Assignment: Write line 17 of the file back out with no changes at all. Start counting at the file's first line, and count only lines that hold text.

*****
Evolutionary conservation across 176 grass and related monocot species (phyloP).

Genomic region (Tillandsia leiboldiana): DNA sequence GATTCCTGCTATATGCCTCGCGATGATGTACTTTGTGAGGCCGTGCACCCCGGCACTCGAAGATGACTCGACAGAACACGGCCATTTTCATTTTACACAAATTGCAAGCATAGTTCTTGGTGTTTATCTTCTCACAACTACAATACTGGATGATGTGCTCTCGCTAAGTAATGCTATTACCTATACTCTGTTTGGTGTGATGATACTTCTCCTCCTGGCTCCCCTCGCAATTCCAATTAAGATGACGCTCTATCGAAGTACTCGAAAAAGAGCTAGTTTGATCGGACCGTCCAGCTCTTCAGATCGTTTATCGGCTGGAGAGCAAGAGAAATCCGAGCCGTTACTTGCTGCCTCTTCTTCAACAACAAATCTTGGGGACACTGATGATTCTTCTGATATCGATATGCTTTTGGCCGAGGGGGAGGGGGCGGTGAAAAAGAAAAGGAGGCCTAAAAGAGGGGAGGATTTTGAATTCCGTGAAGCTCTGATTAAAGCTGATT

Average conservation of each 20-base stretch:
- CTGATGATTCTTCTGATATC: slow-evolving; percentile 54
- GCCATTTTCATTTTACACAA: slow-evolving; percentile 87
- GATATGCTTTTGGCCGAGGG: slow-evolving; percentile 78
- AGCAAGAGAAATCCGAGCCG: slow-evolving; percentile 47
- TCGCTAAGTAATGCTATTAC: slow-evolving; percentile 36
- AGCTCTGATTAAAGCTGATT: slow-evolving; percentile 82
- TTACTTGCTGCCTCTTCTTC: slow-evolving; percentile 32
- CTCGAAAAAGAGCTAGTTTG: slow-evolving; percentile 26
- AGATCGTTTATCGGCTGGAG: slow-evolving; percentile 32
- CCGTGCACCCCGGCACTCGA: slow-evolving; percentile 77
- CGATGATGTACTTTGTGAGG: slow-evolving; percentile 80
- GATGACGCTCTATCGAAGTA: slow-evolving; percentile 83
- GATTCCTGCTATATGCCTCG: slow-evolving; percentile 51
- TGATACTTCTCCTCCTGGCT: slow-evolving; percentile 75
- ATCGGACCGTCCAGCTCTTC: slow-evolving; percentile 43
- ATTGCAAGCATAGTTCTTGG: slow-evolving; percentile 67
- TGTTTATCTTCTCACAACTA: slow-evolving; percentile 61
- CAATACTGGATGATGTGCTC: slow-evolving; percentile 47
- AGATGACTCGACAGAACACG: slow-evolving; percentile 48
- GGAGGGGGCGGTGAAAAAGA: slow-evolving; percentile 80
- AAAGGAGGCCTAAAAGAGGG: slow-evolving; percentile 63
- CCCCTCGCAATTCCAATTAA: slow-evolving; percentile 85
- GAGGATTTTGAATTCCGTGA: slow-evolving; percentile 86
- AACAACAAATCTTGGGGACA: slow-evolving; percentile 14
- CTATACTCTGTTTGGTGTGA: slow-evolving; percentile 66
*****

- TGATACTTCTCCTCCTGGCT: slow-evolving; percentile 75